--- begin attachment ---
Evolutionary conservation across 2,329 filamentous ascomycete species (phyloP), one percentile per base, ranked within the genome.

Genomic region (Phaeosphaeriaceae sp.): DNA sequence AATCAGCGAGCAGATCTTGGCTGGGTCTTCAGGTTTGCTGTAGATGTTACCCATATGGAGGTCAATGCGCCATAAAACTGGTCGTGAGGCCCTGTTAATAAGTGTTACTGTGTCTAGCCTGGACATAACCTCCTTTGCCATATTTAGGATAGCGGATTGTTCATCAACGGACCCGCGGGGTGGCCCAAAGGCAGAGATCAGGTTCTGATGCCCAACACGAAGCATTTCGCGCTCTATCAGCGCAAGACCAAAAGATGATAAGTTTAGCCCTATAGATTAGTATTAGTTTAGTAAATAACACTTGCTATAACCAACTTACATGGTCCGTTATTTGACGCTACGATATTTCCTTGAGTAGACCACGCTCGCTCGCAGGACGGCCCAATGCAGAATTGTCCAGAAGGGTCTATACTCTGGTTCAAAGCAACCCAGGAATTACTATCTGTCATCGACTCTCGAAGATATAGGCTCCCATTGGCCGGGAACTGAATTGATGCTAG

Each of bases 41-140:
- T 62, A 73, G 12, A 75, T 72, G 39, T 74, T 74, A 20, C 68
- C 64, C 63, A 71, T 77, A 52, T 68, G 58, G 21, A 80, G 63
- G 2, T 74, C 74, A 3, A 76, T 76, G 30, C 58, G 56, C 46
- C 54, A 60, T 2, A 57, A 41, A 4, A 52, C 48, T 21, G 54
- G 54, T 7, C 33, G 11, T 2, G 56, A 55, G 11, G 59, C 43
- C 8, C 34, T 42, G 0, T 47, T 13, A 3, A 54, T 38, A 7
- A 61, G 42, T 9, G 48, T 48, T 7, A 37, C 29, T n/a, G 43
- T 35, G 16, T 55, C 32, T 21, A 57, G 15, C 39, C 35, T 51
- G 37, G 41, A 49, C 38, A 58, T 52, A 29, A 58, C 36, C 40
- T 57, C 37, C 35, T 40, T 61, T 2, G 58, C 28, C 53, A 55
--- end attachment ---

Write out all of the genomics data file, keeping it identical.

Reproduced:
Evolutionary conservation across 2,329 filamentous ascomycete species (phyloP), one percentile per base, ranked within the genome.

Genomic region (Phaeosphaeriaceae sp.): DNA sequence AATCAGCGAGCAGATCTTGGCTGGGTCTTCAGGTTTGCTGTAGATGTTACCCATATGGAGGTCAATGCGCCATAAAACTGGTCGTGAGGCCCTGTTAATAAGTGTTACTGTGTCTAGCCTGGACATAACCTCCTTTGCCATATTTAGGATAGCGGATTGTTCATCAACGGACCCGCGGGGTGGCCCAAAGGCAGAGATCAGGTTCTGATGCCCAACACGAAGCATTTCGCGCTCTATCAGCGCAAGACCAAAAGATGATAAGTTTAGCCCTATAGATTAGTATTAGTTTAGTAAATAACACTTGCTATAACCAACTTACATGGTCCGTTATTTGACGCTACGATATTTCCTTGAGTAGACCACGCTCGCTCGCAGGACGGCCCAATGCAGAATTGTCCAGAAGGGTCTATACTCTGGTTCAAAGCAACCCAGGAATTACTATCTGTCATCGACTCTCGAAGATATAGGCTCCCATTGGCCGGGAACTGAATTGATGCTAG

Each of bases 41-140:
- T 62, A 73, G 12, A 75, T 72, G 39, T 74, T 74, A 20, C 68
- C 64, C 63, A 71, T 77, A 52, T 68, G 58, G 21, A 80, G 63
- G 2, T 74, C 74, A 3, A 76, T 76, G 30, C 58, G 56, C 46
- C 54, A 60, T 2, A 57, A 41, A 4, A 52, C 48, T 21, G 54
- G 54, T 7, C 33, G 11, T 2, G 56, A 55, G 11, G 59, C 43
- C 8, C 34, T 42, G 0, T 47, T 13, A 3, A 54, T 38, A 7
- A 61, G 42, T 9, G 48, T 48, T 7, A 37, C 29, T n/a, G 43
- T 35, G 16, T 55, C 32, T 21, A 57, G 15, C 39, C 35, T 51
- G 37, G 41, A 49, C 38, A 58, T 52, A 29, A 58, C 36, C 40
- T 57, C 37, C 35, T 40, T 61, T 2, G 58, C 28, C 53, A 55